Trimmed Mean PCE Inflation Rate
Behind the Numbers: PCE Inflation Update, August 2020
This update, prepared by Dallas Fed Senior Economist Jim Dolmas, provides an in-depth analysis of the latest personal consumption expenditures (PCE) inflation data. NOTE: Terms in bold are defined in the Inflation Update Glossary.
The headline, or all-items, PCE price index rose an annualized 3.9 percent in August after rising an annualized 4.7 percent in July. The price index for PCE excluding food and energy rose at a 4.1 percent annualized rate, compared with an annualized 5.2 percent increase a month earlier. Prices for energy goods and services rose, while prices for food fell.
The Dallas Fed’s Trimmed Mean PCE inflation rate was an annualized 2.6 percent in August, compared with a 2.3 percent rate in July.
Over the six months ending in August, the trimmed mean averaged an annualized 1.8 percent rate of increase. Over the same period, the headline and core indexes averaged annualized rates of 1.1 percent and 1.6 percent, respectively.
The 12-month trimmed mean inflation rate was 1.9 percent in August, unchanged from July. The 12-month inflation rate for headline PCE was 1.4 percent, up from 1.1 percent in July, while the 12-month inflation rate for PCE excluding food and energy was 1.6 percent, up from 1.4 percent in July.
Energy Prices Rise in August
The price index for gasoline and other motor fuel rose 2.0 percent in August after increasing 5.5 percent in July. The gasoline price index alone contributed about 0.4 annualized percentage points to August’s headline inflation rate. Among other energy components, the price index for fuel oil rose 3.9 percent, while the price indexes for natural gas services and electricity services both fell 0.2 percent. The price index for energy goods and services as a whole rose 0.8 percent.
The price index for gasoline is down 16.8 percent for the 12 months ending in August; it had been down 20.3 percent for the 12 months ending in July. Compared with August 2019, the price indexes for fuel oil, electricity and natural gas are down 23.6 percent, 0.1 percent and 0.5 percent, respectively. The price index for energy goods and services as a whole is down 9.4 percent over the 12 months.
After August’s increase, the price index for gasoline is likely to show a small decline when PCE data for September are released. Weekly retail price data from the Department of Energy (DOE) show gasoline prices on track for a roughly 0.1 percent increase in September, before seasonal adjustment. But the typical seasonal pattern for September—what we would expect given normal changes in supply-and-demand conditions—amounts to about a 0.6 percent increase, making the DOE data consistent with a roughly 0.5 percent seasonally adjusted decrease. A price decrease of that magnitude would subtract about 0.1 annualized percentage points from September’s headline PCE inflation rate.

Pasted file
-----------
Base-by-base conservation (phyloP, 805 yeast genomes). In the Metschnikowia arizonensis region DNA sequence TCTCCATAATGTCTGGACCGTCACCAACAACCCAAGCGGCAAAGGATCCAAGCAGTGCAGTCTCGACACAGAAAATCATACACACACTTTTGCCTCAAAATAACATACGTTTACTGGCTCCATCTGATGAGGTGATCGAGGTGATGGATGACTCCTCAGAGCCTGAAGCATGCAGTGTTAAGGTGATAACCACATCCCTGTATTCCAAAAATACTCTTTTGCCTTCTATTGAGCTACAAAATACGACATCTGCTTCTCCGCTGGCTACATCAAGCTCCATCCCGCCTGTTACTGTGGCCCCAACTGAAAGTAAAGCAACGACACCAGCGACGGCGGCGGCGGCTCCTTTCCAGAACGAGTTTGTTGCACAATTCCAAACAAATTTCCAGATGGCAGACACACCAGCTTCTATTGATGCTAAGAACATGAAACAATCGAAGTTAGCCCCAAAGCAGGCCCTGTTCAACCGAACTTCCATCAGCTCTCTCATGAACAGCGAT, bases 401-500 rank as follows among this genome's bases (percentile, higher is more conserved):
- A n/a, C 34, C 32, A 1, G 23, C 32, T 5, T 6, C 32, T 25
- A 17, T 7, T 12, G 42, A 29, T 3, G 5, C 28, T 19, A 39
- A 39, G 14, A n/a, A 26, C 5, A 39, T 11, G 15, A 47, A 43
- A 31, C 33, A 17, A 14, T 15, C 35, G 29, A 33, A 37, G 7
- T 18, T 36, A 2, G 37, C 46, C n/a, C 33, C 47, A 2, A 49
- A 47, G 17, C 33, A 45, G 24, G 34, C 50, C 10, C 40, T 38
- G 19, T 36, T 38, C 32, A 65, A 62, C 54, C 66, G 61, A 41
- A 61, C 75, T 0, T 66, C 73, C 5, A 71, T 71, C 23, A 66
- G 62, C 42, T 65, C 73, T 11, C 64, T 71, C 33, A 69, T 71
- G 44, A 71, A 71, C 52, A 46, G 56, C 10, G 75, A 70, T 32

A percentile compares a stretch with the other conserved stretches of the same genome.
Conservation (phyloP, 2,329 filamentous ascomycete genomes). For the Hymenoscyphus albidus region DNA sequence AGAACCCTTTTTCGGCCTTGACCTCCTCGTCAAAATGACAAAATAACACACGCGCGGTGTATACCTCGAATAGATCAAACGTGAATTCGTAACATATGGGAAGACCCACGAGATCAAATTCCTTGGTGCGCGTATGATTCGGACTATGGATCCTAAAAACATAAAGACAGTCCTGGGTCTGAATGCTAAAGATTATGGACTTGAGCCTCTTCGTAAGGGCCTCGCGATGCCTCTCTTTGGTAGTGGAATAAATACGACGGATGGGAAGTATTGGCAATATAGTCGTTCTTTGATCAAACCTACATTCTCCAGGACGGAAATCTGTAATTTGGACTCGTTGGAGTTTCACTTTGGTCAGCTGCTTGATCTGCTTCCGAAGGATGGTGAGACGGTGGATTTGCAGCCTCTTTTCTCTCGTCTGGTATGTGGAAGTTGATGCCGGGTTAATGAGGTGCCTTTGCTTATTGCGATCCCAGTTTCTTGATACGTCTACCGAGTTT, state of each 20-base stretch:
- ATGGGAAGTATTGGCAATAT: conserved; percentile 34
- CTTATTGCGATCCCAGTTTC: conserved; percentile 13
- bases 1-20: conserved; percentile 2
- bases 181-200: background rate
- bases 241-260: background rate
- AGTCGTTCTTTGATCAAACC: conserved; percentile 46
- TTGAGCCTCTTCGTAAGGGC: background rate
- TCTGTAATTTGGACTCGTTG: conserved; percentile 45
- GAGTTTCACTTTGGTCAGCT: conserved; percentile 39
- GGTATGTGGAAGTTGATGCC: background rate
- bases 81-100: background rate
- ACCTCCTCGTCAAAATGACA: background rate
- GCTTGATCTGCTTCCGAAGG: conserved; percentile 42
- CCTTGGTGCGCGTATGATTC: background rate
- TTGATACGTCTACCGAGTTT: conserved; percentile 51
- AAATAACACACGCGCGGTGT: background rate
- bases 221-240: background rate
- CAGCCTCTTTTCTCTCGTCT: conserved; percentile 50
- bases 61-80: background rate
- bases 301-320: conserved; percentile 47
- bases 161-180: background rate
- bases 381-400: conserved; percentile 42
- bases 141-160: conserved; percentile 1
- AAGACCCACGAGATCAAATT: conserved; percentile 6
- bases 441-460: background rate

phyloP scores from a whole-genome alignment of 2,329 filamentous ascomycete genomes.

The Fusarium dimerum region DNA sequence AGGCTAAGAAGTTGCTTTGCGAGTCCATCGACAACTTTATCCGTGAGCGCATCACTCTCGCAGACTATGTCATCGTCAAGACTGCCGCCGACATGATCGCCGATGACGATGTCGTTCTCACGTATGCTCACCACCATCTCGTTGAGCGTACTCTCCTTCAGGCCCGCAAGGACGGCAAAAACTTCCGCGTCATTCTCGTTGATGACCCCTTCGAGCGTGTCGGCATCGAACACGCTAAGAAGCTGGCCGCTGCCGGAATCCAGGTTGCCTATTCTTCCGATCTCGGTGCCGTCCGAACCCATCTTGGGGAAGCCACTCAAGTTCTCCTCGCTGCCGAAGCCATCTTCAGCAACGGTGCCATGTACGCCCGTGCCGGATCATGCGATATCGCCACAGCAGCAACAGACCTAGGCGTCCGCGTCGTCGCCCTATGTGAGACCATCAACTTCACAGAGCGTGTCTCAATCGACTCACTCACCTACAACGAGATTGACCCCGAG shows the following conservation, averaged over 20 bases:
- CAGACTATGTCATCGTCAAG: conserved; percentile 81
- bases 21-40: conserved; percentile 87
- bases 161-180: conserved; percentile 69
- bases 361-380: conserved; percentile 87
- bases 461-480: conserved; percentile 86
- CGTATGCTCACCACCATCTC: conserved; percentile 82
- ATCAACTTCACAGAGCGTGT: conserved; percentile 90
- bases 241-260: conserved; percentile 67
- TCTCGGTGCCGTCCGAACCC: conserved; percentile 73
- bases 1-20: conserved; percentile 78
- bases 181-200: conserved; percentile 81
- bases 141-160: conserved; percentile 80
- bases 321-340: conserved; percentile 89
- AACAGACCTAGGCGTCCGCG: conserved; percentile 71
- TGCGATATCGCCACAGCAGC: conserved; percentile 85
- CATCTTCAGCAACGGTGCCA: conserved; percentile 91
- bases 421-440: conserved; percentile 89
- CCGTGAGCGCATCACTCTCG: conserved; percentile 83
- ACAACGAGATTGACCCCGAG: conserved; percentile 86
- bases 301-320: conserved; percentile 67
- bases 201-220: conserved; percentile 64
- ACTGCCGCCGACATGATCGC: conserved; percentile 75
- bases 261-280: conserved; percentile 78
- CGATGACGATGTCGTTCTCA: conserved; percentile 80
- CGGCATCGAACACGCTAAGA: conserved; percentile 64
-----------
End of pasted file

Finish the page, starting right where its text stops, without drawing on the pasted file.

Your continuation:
Food Prices Record Another Decline
The price index for food and beverages purchased for off-premises consumption fell at a 1.4 percent annualized rate in August after declining at a 10.5 percent rate in July. Underlying the decrease in the aggregate was a sharp decline in the prices of less-processed food items (down an annualized 9.3 percent) that more than offset an increase in the prices of more-processed food items (up an annualized 1.9 percent).
The price index for food as a whole is up 4.3 percent over the 12 months ending in August. The 12-month increase in the aggregate reflects a 5.9 percent increase in the prices of less-processed items and a 3.7 percent increase in the prices of more-processed items.
Prices for Core Goods and Services Up Sharply
Prices for core goods rose an annualized 6.4 percent in August after rising an annualized 9.3 percent in July.
Among core goods, the price index for computer software and accessories (down an annualized 14.8 percent) had the largest negative impact on core inflation, subtracting about 0.2 annualized percentage points from August’s core rate. At the other end of the spectrum, the price index for used light trucks (up an annualized 66.5 percent) had the largest positive impact, contributing about 0.6 annualized percentage points to August’s core rate.
For the 12 months ending in August, prices for core goods are up 0.2 percent, compared with a 0.3 percent decline for the 12 months ending in July. August marks the first 12-month increase in the price index for core goods since late 2012.
Prices for core services, meanwhile, rose an annualized 3.2 percent in August after recording a 3.7 percent annualized increase in July. Among components experiencing outsized changes, the price index for air transportation (down an annualized 32.1 percent) had the biggest negative impact on ex-food-and-energy inflation, subtracting around 0.2 annualized percentage points from August’s core rate. The price index for physician services (up an annualized 9.7 percent) had the largest positive impact among components experiencing outsized changes, contributing about 0.4 annualized percentage points to August’s core rate.
Our “big three” price index—aggregating three of the largest and least-volatile components of core services: rent, owners’ equivalent rent (OER) and the price of dining out—rose at a 1.8 percent annualized rate in August, compared with a 3.4 percent rate of increase in July. Individually, the annualized increases were 1.1 percent for rent, 1.5 percent for OER and 3.5 percent for dining out (more formally, “other purchased meals”).
For the 12 months through August, the big three index is up 3.0 percent, compared with 3.1 percent for the 12 months through July. The price index for core services as a whole rose 2.0 percent for the 12 months ending in August, up from 1.9 percent for the 12 months through July.